By the end of March, cash will no longer be accepted at the Golden Gate Bridge. Instead, all-electronic tolling will be done through the existing FasTrak or through license plates.
Bay Area resident Tyler Hanley asked, "So credit cards? What are people going to use?"
The bridge district started educating its cash-paying customers with a flyer.
"They'll be getting these handy little take-one in the lanes, handed directly to them. We'll be distributing these during off-peak hours, which is when we see most of our cash-payers," said Mary Currie, the bridge spokesperson.
The bridge says there are 20 million southbound vehicles every year. Of those 14 million have FasTrak and don't have to do anything, six million use cash.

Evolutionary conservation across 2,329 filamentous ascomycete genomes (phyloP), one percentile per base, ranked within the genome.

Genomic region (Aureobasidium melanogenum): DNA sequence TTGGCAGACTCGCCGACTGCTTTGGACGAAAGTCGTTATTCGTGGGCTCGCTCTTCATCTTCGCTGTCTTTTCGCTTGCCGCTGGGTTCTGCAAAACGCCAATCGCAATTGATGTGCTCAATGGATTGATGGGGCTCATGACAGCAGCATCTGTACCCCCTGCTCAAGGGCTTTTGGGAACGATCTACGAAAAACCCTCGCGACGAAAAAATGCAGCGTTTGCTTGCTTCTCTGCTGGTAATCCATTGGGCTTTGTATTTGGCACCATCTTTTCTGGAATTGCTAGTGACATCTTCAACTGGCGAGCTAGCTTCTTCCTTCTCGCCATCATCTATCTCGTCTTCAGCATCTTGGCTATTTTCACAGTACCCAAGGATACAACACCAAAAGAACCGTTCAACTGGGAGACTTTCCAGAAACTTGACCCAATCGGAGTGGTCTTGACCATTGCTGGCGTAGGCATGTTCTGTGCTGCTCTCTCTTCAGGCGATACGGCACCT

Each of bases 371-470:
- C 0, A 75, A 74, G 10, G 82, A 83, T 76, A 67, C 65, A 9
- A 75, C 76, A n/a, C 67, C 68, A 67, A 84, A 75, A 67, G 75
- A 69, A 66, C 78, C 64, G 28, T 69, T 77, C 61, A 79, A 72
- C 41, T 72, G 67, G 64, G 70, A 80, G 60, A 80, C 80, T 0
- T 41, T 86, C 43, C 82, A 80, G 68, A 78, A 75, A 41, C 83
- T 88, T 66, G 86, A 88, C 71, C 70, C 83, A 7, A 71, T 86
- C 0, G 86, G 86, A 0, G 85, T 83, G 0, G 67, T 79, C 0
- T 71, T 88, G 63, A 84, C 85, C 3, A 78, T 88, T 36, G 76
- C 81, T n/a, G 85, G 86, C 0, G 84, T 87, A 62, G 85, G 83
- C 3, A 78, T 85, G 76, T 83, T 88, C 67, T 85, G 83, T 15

Their options include: getting FasTrak -- which also gives a $1 discount per toll -- setting up a payment or account linked to their license plate, paying cash at one of 150 a to-be-announced locations, or do nothing.
"If you do nothing, you're completely confused, you don't understand anything I'm telling you, you don't want to do anything, a toll invoice will get mailed to the registered owner of the vehicle," said Currie.
An invoice, not a violation, will be sent to you with 21 days to pay the $6 toll. After that it becomes a violation. The same camera system in place now to catch violators will be used to send invoices.
"Even up to speeds up to 20 miles per hour, if you're driving through that quickly, which we don't advise, yep," said Jessica Handcock from Traffic Technologies, Inc.
The cash-less system should keep traffic moving better.
"I think that's a good idea. I think it takes too long and it's going to make things a lot more efficient. So I'm all for it," said Bay Area commuter Noel Natividad.
Getting rid of cash should save the bridge district a lot of cash. The existing 14 human toll-takers should be absorbed into other district jobs.